• Use Grammarly.com. This is an amazing service that catches 10 times as many errors as leading word processing software. And their basic service is free!
  • Use a professional editor or proofreading service. We offer this service at eBookIt.com.

If you are publishing a book full of errors, it will likely get very poor reviews that can be disastrous for sales. Take this step seriously!


STEP
#3

Create the Cover / Ebook Image


If you are creating an ebook cover, paperback book cover, or a hardcover jacket with flaps, the complexity of the projects varies greatly. Ebook covers are fairly simple whereas creating covers for print books require precise fit into printer-provided templates that is usually best left to a professional graphic designer. But since we can thoroughly cover ebook image requirements with a few bullet points, here is what you need to know to create a great ebook image.

  • Images should be created at roughly 1659px wide by 2500px tall to cover the new requirements from most of the vendors. Barnes and Noble require a smaller image.
  • Images should not have a border (i.e., a thin line outlining the cover image).
  • Images must be RGB (not CMYK).
  • Images must clearly show the title and author as it appears in the metadata when the book is submitted to the retailers.
  • Images must be good quality and not pixelated.
  • No "offensive" images (each retailer has different criteria)

There are  services that can design stunning ebook images for you for relatively little cost.


STEP
#4

Format Your Book for Ebook and/or Print


I generally suggest to all of our clients and prospects to start with an ebook rather than a print book when self-publishing a book. This is because the process is both significantly easier and less expensive. If your ebook generates some decent revenue, then it would be worth investing in a print book. There are exceptions to this: one common example is professional speakers who sell the majority of their books through "back of the room" sales. But for most of us, starting with an ebook is the way to go.

How to format your self-published book for ebooks:

Formatting for print is significantly more difficult, and takes a bit of technical knowledge as well as design capabilities. We suggest having a look at Ingram Digital's File Creation Guide. There are services that can also do this for you. See our Print On Demand services.

Publishing your book in audio follows some very different guidelines, and is outside the scope of this document. But you can see our page on this if you are interested.


STEP
#5

Convert Your Book To .epub, .mobi, and .pdf Formats (for Ebooks)


To publish your book as an ebook, you need to convert your editable, formatted document to the common formats required by ebook retailers and their respective ebook reader devices. The good news is, there are many free resources available that do this for you. The not-so-good-news is that these do an adequate job at best that is sometimes acceptable to authors on a tight budget, but unacceptable to those who demand professional standards for their self-published book. Most auto-conversions require some post-conversion tinkering to get it right.

How to convert your book to the common ebook formats:

  • Download and install the free Calibre software. This software takes a little getting used to but is very powerful. You upload your original formatted document, choose the format you want to convert it to, then let it do its magic. You will want to then download Sigil, the free software for editing ebooks. This will allow you to clean up and fine-tune your document so it is retail ready.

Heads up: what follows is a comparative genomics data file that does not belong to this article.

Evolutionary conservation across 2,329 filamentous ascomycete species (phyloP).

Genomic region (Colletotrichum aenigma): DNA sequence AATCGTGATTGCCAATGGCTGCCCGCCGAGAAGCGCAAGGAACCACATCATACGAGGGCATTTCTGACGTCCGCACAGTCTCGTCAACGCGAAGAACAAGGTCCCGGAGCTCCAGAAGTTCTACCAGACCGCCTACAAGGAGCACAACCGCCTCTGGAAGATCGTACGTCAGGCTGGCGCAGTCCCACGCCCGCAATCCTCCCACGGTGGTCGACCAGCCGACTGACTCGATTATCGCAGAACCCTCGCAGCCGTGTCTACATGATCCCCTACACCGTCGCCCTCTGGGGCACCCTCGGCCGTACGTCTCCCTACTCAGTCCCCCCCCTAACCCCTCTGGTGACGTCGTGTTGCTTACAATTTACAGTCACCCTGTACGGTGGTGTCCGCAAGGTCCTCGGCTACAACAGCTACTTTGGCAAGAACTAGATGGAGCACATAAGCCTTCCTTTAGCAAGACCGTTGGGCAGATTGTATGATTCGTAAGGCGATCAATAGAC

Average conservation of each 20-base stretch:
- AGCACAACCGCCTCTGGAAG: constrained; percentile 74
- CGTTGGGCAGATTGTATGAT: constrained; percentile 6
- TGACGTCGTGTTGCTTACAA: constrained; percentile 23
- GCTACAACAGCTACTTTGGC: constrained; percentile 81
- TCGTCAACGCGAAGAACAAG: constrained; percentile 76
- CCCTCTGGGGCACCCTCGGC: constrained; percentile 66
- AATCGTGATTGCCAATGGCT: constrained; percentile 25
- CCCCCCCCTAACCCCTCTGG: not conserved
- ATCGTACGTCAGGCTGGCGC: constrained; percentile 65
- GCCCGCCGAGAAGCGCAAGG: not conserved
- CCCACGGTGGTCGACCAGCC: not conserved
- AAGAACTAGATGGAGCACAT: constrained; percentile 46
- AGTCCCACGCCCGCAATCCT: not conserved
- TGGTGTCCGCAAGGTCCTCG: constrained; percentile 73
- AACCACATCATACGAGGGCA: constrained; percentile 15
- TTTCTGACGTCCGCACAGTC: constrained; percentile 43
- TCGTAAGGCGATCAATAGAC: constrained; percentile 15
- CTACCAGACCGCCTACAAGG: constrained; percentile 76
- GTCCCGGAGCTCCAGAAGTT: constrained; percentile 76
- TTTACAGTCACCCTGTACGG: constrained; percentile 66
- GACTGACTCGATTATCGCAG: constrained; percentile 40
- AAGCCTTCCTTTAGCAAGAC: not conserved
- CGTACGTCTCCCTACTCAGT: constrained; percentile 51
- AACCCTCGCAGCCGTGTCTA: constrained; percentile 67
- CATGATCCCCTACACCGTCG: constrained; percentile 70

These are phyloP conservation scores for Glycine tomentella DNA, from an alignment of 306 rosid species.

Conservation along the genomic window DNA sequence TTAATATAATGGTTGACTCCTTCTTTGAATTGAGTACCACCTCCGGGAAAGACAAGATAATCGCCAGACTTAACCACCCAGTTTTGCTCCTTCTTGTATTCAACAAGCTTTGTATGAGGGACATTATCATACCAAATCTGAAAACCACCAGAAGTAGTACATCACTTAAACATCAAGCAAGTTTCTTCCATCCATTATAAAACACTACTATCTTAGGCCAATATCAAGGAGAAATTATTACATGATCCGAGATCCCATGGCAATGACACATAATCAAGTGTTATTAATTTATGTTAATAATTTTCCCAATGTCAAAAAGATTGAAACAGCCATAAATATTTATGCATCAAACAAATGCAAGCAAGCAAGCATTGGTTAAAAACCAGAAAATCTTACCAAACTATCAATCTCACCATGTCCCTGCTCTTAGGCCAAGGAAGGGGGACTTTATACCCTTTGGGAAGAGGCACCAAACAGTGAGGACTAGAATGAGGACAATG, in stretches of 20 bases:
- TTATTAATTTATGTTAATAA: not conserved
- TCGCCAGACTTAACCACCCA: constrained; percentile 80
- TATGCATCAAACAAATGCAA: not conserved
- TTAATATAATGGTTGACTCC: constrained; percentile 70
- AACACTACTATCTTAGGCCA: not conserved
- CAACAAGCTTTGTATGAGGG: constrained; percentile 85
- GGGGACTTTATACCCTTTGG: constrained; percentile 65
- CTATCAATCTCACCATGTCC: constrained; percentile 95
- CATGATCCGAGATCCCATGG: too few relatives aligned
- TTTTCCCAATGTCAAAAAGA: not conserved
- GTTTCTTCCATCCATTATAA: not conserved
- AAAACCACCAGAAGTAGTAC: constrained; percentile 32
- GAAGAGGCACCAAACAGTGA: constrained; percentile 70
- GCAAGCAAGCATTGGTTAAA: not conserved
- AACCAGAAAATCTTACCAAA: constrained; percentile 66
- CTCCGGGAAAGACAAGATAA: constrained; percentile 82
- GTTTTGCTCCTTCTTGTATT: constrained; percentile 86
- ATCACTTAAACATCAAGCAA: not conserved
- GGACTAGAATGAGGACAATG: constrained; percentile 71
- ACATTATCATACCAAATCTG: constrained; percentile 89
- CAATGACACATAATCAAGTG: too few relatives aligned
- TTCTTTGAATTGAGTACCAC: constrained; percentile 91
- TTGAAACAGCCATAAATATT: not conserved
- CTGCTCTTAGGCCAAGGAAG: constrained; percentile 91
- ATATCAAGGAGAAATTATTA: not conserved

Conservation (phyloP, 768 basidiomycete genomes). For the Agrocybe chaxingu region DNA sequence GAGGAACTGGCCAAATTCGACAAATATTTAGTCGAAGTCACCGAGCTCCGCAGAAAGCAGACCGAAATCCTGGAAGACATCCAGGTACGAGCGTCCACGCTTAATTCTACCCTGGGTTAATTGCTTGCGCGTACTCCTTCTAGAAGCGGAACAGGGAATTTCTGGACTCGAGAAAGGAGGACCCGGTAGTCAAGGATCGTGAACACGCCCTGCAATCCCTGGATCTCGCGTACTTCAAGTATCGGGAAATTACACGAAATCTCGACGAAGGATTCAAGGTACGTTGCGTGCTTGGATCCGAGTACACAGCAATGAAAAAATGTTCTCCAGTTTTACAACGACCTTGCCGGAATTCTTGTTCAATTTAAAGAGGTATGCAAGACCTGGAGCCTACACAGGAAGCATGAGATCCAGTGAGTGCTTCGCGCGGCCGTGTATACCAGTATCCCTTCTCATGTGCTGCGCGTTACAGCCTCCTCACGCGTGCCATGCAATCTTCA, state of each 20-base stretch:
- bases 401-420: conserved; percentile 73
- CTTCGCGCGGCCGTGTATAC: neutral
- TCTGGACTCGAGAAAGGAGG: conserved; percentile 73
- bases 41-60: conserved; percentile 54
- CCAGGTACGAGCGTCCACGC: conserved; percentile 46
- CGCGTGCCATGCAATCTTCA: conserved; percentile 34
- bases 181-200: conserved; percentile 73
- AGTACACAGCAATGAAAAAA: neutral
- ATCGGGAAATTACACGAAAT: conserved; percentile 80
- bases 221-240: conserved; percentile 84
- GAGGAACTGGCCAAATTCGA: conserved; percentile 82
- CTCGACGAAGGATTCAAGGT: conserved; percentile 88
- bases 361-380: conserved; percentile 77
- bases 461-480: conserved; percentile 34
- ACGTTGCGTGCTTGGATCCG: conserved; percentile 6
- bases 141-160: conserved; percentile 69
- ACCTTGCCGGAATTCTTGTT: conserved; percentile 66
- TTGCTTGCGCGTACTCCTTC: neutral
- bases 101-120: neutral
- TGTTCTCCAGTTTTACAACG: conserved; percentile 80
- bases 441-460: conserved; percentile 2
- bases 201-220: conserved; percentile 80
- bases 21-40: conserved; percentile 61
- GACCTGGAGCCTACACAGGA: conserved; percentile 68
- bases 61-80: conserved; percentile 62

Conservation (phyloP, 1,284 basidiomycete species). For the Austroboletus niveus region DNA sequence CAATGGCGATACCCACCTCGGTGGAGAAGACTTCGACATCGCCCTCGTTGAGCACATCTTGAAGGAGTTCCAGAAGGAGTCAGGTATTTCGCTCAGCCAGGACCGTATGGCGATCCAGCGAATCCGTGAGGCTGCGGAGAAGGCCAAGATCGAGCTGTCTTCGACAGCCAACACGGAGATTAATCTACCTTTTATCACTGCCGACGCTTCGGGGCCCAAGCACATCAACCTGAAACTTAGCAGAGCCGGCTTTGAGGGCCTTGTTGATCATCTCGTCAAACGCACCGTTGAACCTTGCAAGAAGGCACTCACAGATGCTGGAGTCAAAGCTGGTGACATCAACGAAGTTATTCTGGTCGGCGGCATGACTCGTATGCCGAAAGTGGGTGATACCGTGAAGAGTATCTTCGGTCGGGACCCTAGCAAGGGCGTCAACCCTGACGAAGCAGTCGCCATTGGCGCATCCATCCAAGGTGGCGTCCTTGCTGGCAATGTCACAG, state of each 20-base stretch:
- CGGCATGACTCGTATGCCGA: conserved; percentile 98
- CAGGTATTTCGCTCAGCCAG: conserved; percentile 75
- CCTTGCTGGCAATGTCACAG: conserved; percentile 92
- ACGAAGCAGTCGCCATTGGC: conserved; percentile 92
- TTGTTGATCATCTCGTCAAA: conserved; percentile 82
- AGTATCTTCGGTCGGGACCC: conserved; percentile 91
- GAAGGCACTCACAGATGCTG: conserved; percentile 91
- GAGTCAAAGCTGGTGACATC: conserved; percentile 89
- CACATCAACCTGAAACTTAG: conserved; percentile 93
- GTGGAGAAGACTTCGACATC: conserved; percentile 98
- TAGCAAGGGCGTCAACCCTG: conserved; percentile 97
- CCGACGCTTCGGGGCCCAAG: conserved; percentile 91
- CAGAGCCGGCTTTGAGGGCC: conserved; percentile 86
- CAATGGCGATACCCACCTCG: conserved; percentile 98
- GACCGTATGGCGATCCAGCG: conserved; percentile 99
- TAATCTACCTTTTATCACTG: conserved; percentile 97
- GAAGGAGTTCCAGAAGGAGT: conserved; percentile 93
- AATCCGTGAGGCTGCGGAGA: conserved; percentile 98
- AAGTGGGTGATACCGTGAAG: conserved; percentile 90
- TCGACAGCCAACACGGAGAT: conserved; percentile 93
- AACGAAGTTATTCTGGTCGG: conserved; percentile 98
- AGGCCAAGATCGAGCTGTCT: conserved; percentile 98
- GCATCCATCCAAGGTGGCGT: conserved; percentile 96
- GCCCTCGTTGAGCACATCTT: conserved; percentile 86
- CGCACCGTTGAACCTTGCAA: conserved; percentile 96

• Use a professional service. See our Ebook Publishing Service. If you choose another service make sure they don't just run your document through Calibre or some other automated software.

STEP
#6

Distribute Your Book Through the Major Retailers


Based on my experience in this industry, I would estimate that 98% of all ebook sales are made through the top half-dozen or so retailers. Physical books are a little different in that many authors sell their own books through their own website. The point is, don't waste your time opening up accounts with ebook retailers who are not likely to sell any of your books.

You also have the choice here to do the distribution yourself and keep 100% of the royalties, or use an ebook aggregator/distributor who will most likely keep a small portion of the profit in exchange for their services. The benefit of doing it yourself is that you get to keep 100% of the profit. The benefits of using a distributor could include

  • a greater distribution because many retailers will not work with authors / publishers who have fewer than 5 or 10 titles
  • greater net profit because they are interested in your success (when you make money they make money) and may use their expertise to make suggestions that result in more net sales
  • save time since you just need to manage one account rather than many
  • fewer errors in submission since distributors do this several times per day
  • an extra set of eyes to proof your content, book description, author bio, etc.

Doing It Yourself:

  • You will want to submit your .mobi file to Amazon
  • You will want to submit your .epub file to  iTunes
  • You will want to submit your .epub file to  Barnes & Noble
  • If you want to publish a physical book, see Ingram Spark

Using a Distribution Service:

 


And that is how to publish a book, or more specifically, how to self-publish a book. Now that you have a good overview of the process you can look into what is required for each step and decide if you want to do that step yourself or use a service that will do it for you. No matter which direction you go, you will save both time and money by publishing your own book rather than going "old school" and hoping some publisher will see the value in your book that you see.